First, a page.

Last Saturday during Sarnia’s Bluewater Readings Series, Malyon pulled an empty chair from the audience, sat down, got comfortable and joked about reading from her children’s picture book. She made the adults laugh and relax. As a novelist, poet, short story and children’s picture book writer Malyon has often shared her work on stage and with others. She knows how to hold an audience’s attention and she did.

“It is easy to read short stories,” she said reading the first line of “Pencils” a whimsical yet heart-wrenching story from her book Lovers & Other Strangers (The Porcupine’s Quill). “There are lots of them around. Some of them could be true; they could have happened already or be happening right now.”

In her story, the narrator touched on the act of strangers reading stories by others strangers. “You don’t know the author” she read.

          So how do writers feel about sharing their work?

Afterwards in a private dinner conversation, Malyon explained it isn’t easy for authors to find locations to read short fiction. “Poets are lucky. Most of the reading series and open mics in Toronto and other large centres tend to focus on poetry. Whenever, I have a chance to read my short stories, I grab it.”

Celebrating Out-of-Town and Local Talent

Celebrating Out-of-Town and Local Talent

Sarnia’s Bluewater Reading Series mixes both poetry and fiction as well as celebrates both local and out-of-town talent. Malyon was one of four writers spotlighted in May.

Another guest London poet Andreas Gripp launched his new poetry collection The Better Kiss and surprised the audience with a sneak peek at his ‘hot-off-the-press’ chapbook All Here Sail in a River of Light, a collaborative effort between Gripp and southern Ontario poet Katherine L. Gordon.

Quite the collection of books.

Quite the collection of books.

Sarnia writers Norma West Linder and James Deahl launched their first poetic collaboration Two Paths Through the Seasons. (Read a review here.) Linder also read a short story from her book No Common Thread.

          For additional biographical information, see below:

James Deahl has been part of the national poetry scene for over 40 years and was a co-founder of Mekler and Deahl, a publishing company that produced 50 books for established and emerging writers. Now a Sarnia resident, he is the author of 22 books including his most recent work North Point (Hidden Brook Press), Rooms The Wind Makes (Guernica Editions), and North of Belleville (Hidden Brook Press).

James Deahl

James Deahl

He also edited In A Springtime Instant: The Selected Poems of Milton Acorn 1950 -1986 (Mosaic Press) and Under the Mulberry Tree: Poems For & About Raymond Souster (Quattro Books). Two Paths Through The Seasons: Poems by Norma West Linder and James Deahl (Cyclamens and Swords Publishing, Israel) is his first collaboration with Linder.

In addition to literary activities, he has taught creative writing and Canadian literature at the high school, college, and university levels and for several years has been a full-time writer/editor/translator. 

Andreas Gripp

Andreas Gripp

Andreas Gripp is the author of 18 books of poetry, including The Better Kiss (Harmonia Press, 2014) and Selected Poems 2000-2012 (Harmonia Press, 2013). He lives in London, Ontario and works in a used bookstore. Vegetable gardening and nature walks are among his activities. Work by Andreas Gripp has recently appeared in What We Carry Home (Ascent Aspirations Anthology), Window Fishing: The night we caught Beatlemania, Under The Mulberry Tree: Poems For & About Raymond Souster, The Prairie Journal, and Quern: An Anthology of Contemporary Poets. He was shortlisted for the Acorn-Plantos Award for Peoples Poetry in 2010.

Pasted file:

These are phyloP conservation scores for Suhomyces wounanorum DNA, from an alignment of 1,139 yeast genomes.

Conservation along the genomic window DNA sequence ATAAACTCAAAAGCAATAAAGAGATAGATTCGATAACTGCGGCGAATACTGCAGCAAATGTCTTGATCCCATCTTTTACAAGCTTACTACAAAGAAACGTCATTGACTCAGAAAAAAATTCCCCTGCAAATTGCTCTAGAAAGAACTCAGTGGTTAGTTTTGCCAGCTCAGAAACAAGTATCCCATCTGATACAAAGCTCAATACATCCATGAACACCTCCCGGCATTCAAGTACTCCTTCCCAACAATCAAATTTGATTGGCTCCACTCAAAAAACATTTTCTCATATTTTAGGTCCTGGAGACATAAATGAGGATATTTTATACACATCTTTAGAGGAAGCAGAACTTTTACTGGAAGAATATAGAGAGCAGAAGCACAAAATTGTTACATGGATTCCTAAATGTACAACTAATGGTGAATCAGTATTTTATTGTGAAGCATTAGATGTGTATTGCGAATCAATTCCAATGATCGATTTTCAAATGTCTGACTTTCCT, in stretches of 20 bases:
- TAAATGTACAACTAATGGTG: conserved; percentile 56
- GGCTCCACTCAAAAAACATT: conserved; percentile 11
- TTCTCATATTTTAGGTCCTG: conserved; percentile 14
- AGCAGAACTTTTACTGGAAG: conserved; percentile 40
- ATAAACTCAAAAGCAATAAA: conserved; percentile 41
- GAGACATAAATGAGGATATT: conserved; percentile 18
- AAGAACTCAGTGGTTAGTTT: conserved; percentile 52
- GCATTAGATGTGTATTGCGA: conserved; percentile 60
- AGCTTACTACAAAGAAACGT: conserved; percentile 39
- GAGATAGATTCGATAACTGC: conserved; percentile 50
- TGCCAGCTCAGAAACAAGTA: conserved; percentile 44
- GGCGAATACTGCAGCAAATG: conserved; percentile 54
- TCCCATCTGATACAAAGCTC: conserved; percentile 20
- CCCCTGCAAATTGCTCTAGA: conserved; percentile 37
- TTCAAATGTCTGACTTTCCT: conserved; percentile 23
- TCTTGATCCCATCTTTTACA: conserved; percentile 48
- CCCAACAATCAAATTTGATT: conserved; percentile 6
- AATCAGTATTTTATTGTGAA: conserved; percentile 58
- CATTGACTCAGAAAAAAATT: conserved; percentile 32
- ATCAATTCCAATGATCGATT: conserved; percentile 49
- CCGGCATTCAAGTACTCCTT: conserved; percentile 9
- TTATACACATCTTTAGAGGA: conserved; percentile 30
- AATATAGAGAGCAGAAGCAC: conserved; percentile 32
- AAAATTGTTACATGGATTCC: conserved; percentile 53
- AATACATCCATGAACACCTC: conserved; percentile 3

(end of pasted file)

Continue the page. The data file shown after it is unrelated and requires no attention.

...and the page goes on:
Norma West Linder is a prolific and award-winning Sarnia writer who taught Creative Writing and English at Lambton College for 24 years. A member of numerous national writing organizations and proficient in various genres, she is the author of five novels, 14  collections of poetry, a memoir of Manitoulin Island, a children’s book, a one-act play and a biography of Pauline McGibbon. Her poetry has been published in The Antigonish Review, Fiddlehead, White Wall Review, Room of One’s Own, Quills, Towards the Light, Prairie Journal, FreeFall Magazine, R & M Journal, Mobius, and other periodicals.

Norma West Linder

Norma West Linder

Her latest work includes Adder’s-tongues: A Choice of Norma West Linder’s Poems 1969 –2011 (Aeolus House) and No Common Thread: The Selected Short Fiction of Norma West Linder (Hidden Brook Press).

Two Paths Through The Seasons: Poems by Norma West Linder and James Deahl (Cyclamens and Swords Publishing, Israel) is her first collaboration with Deahl.

Carol Malyon has written novels, short story collections, poetry books, and a children’s picture book. In her fiction, Malyon writes of women and their relationships with lovers, mothers, and children. She is interested in the fundamental and irreconcilable discord between men and women: their differing views of the world, of themselves, of others; and their disparate modes of communication.

Carol Malyon

Carol Malyon

Malyon has been writer-in-residence at the University of New Brunswick, led fiction workshops at the Maritime Writers Workshop, and at Canadore College in North Bay, owned a book store (Beaches Book Shop), and worked in health research.

Her latest book, Griddle Talk, co-written by bill bissett, consists of 52 breakfast conversations at the Golden Griddle where they discuss “love and life and anything else you want.”

Carol Malyon lives in Toronto.

The Bluewater Reading Series is a new literary offering organized by Sarnia writers: James Deahl, Venero Fazio, Debbie Okun Hill, and Lynn Tait. This May reading was the second event in the 2014 season.